The CIA has released a thousands of files seized during the May 2011 raid on Osama bin Laden''s compound in Abbottabad, Pakistan, including personal photographs of his family and insight into the Al Qaeda''s global leadership, the media reported.
The massive amount of new material released on Wednesday containes nearly 470,000 items totalling 321 gigabytes of data, reports CBS News.
It includes audio, video and text files found on devices recovered from bin Laden''s compound, where he lived with his wife and children along with two couriers and their families.
The Central Intelligence Agency also released bin Laden''s 228-page personal journal, written by hand in Arabic.
The Al Qaeda leader was killed in the May 2, 2011, raid by US Navy SEALs after nearly 10 years in hiding following the September 2001 attacks.
Bin Laden narrowly escaped from Afghanistan over the border into Pakistan as US and allied Afghan forces pursued him in the mountains of Tora Bora in December 2001.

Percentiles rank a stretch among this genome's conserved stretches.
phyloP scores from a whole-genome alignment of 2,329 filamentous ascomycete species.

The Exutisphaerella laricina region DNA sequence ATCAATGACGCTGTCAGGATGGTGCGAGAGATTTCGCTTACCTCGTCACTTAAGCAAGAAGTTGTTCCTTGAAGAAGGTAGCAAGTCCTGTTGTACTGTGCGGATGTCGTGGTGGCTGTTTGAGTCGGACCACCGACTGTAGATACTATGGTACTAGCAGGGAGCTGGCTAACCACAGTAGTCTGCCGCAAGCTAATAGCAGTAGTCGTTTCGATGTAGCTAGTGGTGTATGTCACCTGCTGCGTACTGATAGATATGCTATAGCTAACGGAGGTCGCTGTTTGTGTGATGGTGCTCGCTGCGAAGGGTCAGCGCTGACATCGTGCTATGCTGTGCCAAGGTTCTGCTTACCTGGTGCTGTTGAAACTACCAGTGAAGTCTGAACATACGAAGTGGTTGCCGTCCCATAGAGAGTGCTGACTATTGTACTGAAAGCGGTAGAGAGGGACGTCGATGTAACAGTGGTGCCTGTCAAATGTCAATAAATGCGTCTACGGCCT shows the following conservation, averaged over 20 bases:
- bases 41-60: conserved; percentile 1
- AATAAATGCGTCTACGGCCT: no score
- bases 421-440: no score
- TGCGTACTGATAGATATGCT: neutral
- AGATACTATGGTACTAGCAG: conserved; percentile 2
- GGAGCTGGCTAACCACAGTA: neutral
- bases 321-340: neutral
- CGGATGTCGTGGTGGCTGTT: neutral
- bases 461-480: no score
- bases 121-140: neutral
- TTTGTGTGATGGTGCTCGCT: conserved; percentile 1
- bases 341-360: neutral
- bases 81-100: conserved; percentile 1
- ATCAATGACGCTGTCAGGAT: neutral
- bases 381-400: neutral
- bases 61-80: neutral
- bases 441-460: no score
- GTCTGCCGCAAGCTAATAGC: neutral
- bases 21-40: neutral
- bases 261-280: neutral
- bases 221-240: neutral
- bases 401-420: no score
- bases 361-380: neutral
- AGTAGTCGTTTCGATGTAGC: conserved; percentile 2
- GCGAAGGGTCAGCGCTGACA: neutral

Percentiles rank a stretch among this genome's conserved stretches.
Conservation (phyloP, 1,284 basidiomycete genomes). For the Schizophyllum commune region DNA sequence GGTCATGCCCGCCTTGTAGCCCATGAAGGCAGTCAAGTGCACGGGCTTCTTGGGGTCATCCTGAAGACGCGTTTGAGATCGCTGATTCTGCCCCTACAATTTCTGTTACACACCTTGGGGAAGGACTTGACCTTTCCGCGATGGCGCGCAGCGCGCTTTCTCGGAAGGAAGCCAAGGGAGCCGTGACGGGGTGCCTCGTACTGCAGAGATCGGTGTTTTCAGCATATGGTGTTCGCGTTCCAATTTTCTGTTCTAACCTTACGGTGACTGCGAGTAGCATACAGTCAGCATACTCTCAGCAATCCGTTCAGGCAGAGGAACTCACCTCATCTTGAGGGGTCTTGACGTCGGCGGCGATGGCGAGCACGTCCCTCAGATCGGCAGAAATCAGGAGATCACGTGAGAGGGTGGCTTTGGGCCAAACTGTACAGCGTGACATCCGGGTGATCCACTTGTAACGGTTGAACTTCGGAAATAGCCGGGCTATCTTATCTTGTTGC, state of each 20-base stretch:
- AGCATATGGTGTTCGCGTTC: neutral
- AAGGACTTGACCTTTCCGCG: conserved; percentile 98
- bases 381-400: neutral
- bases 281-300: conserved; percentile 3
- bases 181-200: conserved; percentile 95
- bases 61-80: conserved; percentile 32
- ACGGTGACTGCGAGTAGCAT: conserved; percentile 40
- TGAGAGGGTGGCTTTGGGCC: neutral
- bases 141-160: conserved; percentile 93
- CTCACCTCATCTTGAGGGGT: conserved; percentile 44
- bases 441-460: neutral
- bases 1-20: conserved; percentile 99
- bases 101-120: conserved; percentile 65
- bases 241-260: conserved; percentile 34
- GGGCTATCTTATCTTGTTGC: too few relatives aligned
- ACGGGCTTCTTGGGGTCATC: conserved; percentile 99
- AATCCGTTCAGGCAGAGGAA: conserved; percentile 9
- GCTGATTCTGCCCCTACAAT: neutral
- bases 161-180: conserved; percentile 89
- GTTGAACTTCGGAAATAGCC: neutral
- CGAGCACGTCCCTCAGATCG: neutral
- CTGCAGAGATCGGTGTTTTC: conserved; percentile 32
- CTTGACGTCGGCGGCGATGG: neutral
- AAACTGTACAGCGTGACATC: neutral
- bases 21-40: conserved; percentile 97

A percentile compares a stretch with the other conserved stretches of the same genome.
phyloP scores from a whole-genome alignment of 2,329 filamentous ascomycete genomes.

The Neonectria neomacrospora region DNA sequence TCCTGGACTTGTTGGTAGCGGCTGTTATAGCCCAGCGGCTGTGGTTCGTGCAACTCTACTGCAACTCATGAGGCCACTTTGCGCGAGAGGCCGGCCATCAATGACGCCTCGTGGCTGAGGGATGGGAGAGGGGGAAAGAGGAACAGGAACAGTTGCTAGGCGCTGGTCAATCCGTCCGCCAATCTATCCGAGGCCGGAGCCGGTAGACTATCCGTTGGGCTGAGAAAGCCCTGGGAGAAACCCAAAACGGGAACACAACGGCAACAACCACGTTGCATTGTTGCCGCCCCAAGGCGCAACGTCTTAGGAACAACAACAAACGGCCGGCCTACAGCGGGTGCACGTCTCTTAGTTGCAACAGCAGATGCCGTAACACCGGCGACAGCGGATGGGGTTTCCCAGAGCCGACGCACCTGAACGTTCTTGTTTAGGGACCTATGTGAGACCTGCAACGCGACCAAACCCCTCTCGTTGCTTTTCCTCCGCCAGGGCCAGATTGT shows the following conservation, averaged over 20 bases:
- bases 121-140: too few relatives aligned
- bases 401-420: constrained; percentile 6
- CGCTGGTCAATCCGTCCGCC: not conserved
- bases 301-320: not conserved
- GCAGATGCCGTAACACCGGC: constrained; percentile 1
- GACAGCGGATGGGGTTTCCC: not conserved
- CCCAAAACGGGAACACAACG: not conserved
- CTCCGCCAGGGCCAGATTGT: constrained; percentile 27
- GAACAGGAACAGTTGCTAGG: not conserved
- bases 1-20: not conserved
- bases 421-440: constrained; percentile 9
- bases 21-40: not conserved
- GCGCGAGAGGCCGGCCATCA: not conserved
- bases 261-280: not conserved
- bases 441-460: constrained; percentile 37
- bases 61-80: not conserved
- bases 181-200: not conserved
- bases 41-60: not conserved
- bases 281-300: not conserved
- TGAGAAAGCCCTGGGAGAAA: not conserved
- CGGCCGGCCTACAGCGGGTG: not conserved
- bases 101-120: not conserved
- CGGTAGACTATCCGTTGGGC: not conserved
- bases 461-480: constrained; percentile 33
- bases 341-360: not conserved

The CIA''s release of files and documents comes after three previous releases of material by the Office of the Director of National Intelligence over the course of the last three years.
"Today''s release of recovered (Sl Qaeda) letters, videos, audio files and other materials provides the opportunity for the American people to gain further insights into the plans and workings of this terrorist organization," CBS News quoted CIA Director Michael Pompeo as saying.
The release also includes 18,000 document files, 79,000 audio and image files and more than 10,000 videos, including footage of bin Laden rehearsing speeches and what the CIA describes as Al Qaeda "home movies" of bin Laden''s son Hamza.
The files also include Hollywood films, cartoons and documentaries. "Antz". "Cars", "The Three Musketeers" and "Where in the World is Osama bin Laden?" were among the movies found on devices at the compound.
Wednesday''s release comes less than a week after President Donald Trump decided to release some but not all files pertaining to the assassination of John F. Kennedy, reports CNN.
A 1992 law mandated all files had to come out by last Thursday, unless the President waived some from release.
Trump went on to pledge to release all files "other than the names and addresses of any mentioned person who is still living".
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